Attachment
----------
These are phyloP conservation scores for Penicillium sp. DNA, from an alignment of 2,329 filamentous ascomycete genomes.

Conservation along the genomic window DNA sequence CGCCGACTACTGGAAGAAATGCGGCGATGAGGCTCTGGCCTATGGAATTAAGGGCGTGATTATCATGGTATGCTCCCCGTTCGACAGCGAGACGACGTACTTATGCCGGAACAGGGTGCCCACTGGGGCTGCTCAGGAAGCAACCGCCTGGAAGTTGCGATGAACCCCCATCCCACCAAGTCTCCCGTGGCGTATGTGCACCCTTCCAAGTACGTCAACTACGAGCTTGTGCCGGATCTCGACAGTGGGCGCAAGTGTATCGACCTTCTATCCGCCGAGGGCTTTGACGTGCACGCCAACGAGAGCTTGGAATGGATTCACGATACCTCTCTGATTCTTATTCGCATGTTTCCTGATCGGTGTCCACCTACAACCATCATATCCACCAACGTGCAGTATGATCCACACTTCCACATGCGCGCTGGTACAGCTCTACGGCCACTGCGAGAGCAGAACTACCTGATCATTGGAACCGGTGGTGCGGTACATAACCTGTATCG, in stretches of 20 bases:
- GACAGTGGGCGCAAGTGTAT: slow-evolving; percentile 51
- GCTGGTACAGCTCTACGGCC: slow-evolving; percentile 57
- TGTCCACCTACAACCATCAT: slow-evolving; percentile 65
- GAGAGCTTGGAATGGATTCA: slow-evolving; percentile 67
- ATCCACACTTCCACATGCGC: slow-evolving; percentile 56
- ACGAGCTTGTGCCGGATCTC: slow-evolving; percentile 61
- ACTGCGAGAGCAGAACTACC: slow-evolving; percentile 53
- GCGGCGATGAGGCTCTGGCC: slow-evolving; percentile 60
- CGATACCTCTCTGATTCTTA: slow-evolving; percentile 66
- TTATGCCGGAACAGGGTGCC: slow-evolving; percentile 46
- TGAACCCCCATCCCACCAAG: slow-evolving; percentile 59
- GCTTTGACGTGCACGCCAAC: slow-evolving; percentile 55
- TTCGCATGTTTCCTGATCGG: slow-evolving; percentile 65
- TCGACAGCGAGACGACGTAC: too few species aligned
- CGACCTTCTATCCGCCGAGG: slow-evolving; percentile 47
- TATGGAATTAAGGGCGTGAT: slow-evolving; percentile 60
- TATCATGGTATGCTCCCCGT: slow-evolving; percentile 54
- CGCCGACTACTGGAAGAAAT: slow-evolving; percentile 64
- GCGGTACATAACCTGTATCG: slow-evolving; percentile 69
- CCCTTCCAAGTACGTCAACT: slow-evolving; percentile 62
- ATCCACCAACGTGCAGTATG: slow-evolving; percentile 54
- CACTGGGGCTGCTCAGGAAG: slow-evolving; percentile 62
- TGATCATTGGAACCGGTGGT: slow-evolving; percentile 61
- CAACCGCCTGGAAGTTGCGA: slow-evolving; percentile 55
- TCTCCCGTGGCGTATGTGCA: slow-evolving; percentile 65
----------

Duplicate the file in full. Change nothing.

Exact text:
These are phyloP conservation scores for Penicillium sp. DNA, from an alignment of 2,329 filamentous ascomycete genomes.

Conservation along the genomic window DNA sequence CGCCGACTACTGGAAGAAATGCGGCGATGAGGCTCTGGCCTATGGAATTAAGGGCGTGATTATCATGGTATGCTCCCCGTTCGACAGCGAGACGACGTACTTATGCCGGAACAGGGTGCCCACTGGGGCTGCTCAGGAAGCAACCGCCTGGAAGTTGCGATGAACCCCCATCCCACCAAGTCTCCCGTGGCGTATGTGCACCCTTCCAAGTACGTCAACTACGAGCTTGTGCCGGATCTCGACAGTGGGCGCAAGTGTATCGACCTTCTATCCGCCGAGGGCTTTGACGTGCACGCCAACGAGAGCTTGGAATGGATTCACGATACCTCTCTGATTCTTATTCGCATGTTTCCTGATCGGTGTCCACCTACAACCATCATATCCACCAACGTGCAGTATGATCCACACTTCCACATGCGCGCTGGTACAGCTCTACGGCCACTGCGAGAGCAGAACTACCTGATCATTGGAACCGGTGGTGCGGTACATAACCTGTATCG, in stretches of 20 bases:
- GACAGTGGGCGCAAGTGTAT: slow-evolving; percentile 51
- GCTGGTACAGCTCTACGGCC: slow-evolving; percentile 57
- TGTCCACCTACAACCATCAT: slow-evolving; percentile 65
- GAGAGCTTGGAATGGATTCA: slow-evolving; percentile 67
- ATCCACACTTCCACATGCGC: slow-evolving; percentile 56
- ACGAGCTTGTGCCGGATCTC: slow-evolving; percentile 61
- ACTGCGAGAGCAGAACTACC: slow-evolving; percentile 53
- GCGGCGATGAGGCTCTGGCC: slow-evolving; percentile 60
- CGATACCTCTCTGATTCTTA: slow-evolving; percentile 66
- TTATGCCGGAACAGGGTGCC: slow-evolving; percentile 46
- TGAACCCCCATCCCACCAAG: slow-evolving; percentile 59
- GCTTTGACGTGCACGCCAAC: slow-evolving; percentile 55
- TTCGCATGTTTCCTGATCGG: slow-evolving; percentile 65
- TCGACAGCGAGACGACGTAC: too few species aligned
- CGACCTTCTATCCGCCGAGG: slow-evolving; percentile 47
- TATGGAATTAAGGGCGTGAT: slow-evolving; percentile 60
- TATCATGGTATGCTCCCCGT: slow-evolving; percentile 54
- CGCCGACTACTGGAAGAAAT: slow-evolving; percentile 64
- GCGGTACATAACCTGTATCG: slow-evolving; percentile 69
- CCCTTCCAAGTACGTCAACT: slow-evolving; percentile 62
- ATCCACCAACGTGCAGTATG: slow-evolving; percentile 54
- CACTGGGGCTGCTCAGGAAG: slow-evolving; percentile 62
- TGATCATTGGAACCGGTGGT: slow-evolving; percentile 61
- CAACCGCCTGGAAGTTGCGA: slow-evolving; percentile 55
- TCTCCCGTGGCGTATGTGCA: slow-evolving; percentile 65